Measuring treasury market liquidity
AbstractThis paper was presented at the conference "Economic Statistics: New Needs for the Twenty-First Century," cosponsored by the Federal Reserve Bank of New York, the Conference on Research in Income and Wealth, and the National Association for Business Economics, July 11, 2002. Securities liquidity is important to those who transact in markets, those who monitor market conditions, and those who analyze market developments. This article estimates and evaluates a comprehensive set of liquidity measures for the U.S. Treasury securities market. The author finds that the commonly used bid-ask spread-the difference between bid and offer prices-is a useful measure for assessing and tracking liquidity. The spread is highly correlated with a more sophisticated price impact measure and is correlated with episodes of reported poor liquidity in the expected manner. He also finds that other measures correlate less strongly with episodes of poor liquidity and with the bid-ask spread and price impact measures, indicating that they are only modest proxies for market liquidity. Trading volume and trading frequency, in particular, are found to be weak proxies for market liquidity, as both high and low levels of trading activity are associated with periods of poor liquidity.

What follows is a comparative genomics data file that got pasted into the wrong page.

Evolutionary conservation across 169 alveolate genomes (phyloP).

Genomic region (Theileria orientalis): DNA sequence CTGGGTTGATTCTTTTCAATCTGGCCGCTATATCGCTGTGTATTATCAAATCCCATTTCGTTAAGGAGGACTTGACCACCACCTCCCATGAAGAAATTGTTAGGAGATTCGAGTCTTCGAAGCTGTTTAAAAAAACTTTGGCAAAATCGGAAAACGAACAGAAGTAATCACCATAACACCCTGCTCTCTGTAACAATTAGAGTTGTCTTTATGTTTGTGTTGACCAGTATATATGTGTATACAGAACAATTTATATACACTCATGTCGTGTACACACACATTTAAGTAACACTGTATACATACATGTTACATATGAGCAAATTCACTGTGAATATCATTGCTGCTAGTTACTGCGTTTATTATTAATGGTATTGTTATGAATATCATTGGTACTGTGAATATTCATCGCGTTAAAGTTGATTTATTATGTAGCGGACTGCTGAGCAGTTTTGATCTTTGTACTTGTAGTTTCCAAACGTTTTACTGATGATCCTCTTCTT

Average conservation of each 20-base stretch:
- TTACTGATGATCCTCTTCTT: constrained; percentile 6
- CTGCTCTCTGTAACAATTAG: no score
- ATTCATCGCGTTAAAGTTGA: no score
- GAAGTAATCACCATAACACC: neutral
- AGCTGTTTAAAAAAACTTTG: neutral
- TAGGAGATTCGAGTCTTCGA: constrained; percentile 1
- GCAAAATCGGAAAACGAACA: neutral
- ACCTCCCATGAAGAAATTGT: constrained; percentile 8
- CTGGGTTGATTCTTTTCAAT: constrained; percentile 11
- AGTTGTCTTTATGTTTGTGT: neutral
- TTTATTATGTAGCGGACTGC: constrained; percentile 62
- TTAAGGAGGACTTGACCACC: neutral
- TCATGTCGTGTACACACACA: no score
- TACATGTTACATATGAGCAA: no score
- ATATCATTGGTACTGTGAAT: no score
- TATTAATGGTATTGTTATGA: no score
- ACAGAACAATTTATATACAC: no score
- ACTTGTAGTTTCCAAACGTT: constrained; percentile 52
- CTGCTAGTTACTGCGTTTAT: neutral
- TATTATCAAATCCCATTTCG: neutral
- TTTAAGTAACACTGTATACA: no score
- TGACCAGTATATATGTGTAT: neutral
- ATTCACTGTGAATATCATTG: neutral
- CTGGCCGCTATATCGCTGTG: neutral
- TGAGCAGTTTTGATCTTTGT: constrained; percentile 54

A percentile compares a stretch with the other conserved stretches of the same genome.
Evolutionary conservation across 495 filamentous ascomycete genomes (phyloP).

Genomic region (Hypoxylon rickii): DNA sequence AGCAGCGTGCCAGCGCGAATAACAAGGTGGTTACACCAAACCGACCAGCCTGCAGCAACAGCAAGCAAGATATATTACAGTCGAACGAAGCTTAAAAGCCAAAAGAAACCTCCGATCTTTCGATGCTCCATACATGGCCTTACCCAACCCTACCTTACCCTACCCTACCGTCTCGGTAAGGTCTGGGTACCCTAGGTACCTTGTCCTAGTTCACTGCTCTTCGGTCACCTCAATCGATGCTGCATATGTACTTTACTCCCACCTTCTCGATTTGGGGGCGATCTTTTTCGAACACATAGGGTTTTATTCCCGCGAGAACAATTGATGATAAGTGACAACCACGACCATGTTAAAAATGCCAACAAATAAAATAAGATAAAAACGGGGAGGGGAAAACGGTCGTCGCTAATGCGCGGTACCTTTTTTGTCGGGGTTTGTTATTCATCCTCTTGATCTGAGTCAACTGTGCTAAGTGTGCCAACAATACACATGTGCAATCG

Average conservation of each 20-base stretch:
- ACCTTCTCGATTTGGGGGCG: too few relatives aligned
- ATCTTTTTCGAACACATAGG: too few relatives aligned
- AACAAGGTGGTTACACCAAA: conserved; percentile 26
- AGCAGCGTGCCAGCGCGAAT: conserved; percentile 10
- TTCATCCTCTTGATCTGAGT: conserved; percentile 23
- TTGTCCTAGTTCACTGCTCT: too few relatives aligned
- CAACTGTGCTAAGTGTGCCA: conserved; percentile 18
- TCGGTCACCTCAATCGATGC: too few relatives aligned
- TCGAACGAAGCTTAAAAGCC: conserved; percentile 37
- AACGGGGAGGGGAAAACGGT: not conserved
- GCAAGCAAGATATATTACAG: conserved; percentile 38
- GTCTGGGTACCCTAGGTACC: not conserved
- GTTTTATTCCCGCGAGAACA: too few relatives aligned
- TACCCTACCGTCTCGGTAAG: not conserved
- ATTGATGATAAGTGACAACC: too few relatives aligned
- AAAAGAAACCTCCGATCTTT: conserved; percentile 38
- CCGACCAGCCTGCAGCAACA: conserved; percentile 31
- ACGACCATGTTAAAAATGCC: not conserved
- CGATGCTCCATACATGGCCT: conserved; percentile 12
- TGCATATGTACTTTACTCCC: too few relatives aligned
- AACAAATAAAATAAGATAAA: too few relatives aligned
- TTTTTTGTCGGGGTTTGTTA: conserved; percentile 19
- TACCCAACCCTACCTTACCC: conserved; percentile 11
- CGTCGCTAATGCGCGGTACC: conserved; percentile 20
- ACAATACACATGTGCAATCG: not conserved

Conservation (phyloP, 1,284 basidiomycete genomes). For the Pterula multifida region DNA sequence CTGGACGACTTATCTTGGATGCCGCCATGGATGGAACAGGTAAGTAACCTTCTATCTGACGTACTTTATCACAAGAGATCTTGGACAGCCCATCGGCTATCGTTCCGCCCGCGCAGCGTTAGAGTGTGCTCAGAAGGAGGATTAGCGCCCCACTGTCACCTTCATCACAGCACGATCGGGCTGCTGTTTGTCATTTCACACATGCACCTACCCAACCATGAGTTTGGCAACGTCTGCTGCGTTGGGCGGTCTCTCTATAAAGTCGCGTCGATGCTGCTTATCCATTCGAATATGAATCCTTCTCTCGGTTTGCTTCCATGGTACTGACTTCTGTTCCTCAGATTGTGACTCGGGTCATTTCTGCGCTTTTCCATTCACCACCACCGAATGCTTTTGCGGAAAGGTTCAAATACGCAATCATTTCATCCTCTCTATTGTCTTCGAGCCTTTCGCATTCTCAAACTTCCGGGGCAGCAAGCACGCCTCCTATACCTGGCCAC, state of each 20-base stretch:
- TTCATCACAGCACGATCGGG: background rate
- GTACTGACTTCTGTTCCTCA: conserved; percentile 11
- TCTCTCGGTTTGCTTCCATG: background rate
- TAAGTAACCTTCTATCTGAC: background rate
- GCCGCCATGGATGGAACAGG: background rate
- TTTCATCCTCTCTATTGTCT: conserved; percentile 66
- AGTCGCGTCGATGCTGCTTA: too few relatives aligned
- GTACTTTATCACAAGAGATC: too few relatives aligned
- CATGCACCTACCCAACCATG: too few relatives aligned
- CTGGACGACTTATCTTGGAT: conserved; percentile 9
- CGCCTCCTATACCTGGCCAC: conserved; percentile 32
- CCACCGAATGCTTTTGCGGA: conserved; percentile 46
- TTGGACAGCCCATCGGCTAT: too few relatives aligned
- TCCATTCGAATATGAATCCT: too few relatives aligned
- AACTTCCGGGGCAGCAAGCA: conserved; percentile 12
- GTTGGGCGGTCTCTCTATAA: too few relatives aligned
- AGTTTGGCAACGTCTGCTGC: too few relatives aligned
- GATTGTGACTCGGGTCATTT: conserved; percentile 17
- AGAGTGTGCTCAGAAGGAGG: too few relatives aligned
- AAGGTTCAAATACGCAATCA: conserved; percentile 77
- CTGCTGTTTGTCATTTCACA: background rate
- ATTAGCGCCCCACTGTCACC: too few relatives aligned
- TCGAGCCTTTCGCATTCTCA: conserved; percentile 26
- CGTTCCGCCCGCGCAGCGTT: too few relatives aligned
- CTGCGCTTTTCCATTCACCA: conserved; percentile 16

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Bibliographic InfoArticle provided by Federal Reserve Bank of New York in its journal Economic Policy Review.
Volume (Year): (2003)
Issue (Month): Sep ()
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